50 objects 10: A history of Brunel University London’s Library building

A post by the Library’s Graduate Trainee, Becky Tabrar.

Brunel University Library was opened on the 10th December 1973. Until this point, there had been no centralised library on the newly formed Brunel University campus, with resources temporarily held in the engineering and lecture centres. The intake of students vastly outnumbered the library spaces available, and the growing demand on library resources was detailed in an April 1969 Brunel Library Report, which estimated 40,000 books would be borrowed in 1969, compared to the 33,000 borrowed in 1968. By 1971 this number had risen to 75,000, and so the need for a standalone library building was evident.

The building that emerged, and now forms part of the Bannerman Centre, was designed by Richard Sheppard CBE, and his partner John Heywood, who together envisioned a functional building, at the centre of the university, which would complement the brutalist architecture of the Lecture Centre.

The Library after completion

The Library after completion

This vision is still present today, with the Library standing within the heart of the campus, directly opposite the Student Union, and with the older sections of the Bannerman Centre equalling the imposing nature of its brutalist styled neighbour, the Lecture Centre.

 

 

Architectural sketches of the planned Library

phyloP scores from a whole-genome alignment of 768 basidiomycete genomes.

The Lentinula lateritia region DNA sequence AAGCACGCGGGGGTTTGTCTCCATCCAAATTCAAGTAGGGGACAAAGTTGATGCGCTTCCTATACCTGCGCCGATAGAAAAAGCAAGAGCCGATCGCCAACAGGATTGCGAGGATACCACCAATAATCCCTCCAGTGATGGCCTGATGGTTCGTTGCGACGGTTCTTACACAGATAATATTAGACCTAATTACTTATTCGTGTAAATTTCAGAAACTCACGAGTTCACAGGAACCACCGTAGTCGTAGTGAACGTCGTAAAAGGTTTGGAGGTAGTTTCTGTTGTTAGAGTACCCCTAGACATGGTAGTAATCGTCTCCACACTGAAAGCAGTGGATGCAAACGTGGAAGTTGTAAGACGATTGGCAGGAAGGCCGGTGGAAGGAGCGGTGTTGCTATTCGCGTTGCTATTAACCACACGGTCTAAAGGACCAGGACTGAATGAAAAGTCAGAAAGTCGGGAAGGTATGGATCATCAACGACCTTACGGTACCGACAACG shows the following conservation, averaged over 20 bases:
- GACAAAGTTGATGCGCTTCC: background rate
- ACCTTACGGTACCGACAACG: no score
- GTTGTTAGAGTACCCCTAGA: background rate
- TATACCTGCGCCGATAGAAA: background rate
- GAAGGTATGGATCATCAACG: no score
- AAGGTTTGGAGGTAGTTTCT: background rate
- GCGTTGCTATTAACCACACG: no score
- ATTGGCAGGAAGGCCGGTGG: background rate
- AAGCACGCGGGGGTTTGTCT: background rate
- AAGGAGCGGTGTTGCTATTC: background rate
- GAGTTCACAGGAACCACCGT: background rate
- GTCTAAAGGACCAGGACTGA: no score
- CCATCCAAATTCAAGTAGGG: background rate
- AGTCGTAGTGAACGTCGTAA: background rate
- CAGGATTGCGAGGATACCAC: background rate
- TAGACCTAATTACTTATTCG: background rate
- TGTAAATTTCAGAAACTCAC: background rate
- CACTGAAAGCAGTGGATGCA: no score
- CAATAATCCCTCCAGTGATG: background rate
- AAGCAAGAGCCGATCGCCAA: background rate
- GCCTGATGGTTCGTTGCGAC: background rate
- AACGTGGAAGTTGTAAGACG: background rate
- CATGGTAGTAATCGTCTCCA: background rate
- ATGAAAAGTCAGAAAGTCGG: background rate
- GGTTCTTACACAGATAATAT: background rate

Architectural sketches of the planned Library

 

Nick Childs, Brunel’s librarian at the time, consulted with architects to ensure the Library environment would be cheerful, flooded with light and accommodative of every student’s needs; an ethos that the Library maintains today. The initial architectural brief stated that the building should be ‘fully open plan, with no internal walls’, and that study spaces should be arranged to allow the reader ‘a feeling of privacy’, but should avoid the appearance of an examination room. Plans were also made for a sound-proof typing room, a reading area for smokers (quite unimaginable today), and a ground floor area that would remain open, even when the Library was closed; perhaps the beginnings of our 24 hour service of today. The contractors chosen were William Moss, and construction began in April 1971, lasting for two years, at the cost of £532,682.

This image was taken shortly after completion and shows Sheppard and Heywood’s vision of an open plan library.

This image was taken shortly after completion and shows Sheppard and Heywood’s vision of an open plan library.

By 1976, 1,000,000 visitors had passed through the Library’s turnstiles; it had space for 1,200 readers; there were 16 kilometres of shelving; and 140,000 volumes lining these shelves. However, following Brunel University’s merger with the West London Institute of Higher Education in 1996, library provisions on campus were again insufficient for the growing student body. A library extension was designed by Rivington Street Studio, and construction began by Bluestone contractors in June 2003. The Bannerman building, in its current form, was opened by Lord Melvyn Bragg on 24th February 2005.

The 2004 extension of the Library.

The 2004 extension of the Library.

The Library has been a part of Brunel University’s skyline for 42 years, and in that time has served generations of Brunel graduates, and due to it being listed by the local authority for its unique architecture, long may it continue to do so.

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One thought on “50 objects 10: A history of Brunel University London’s Library building

  1. Pingback: Special Collections: 50 Things | Bookmark Daily

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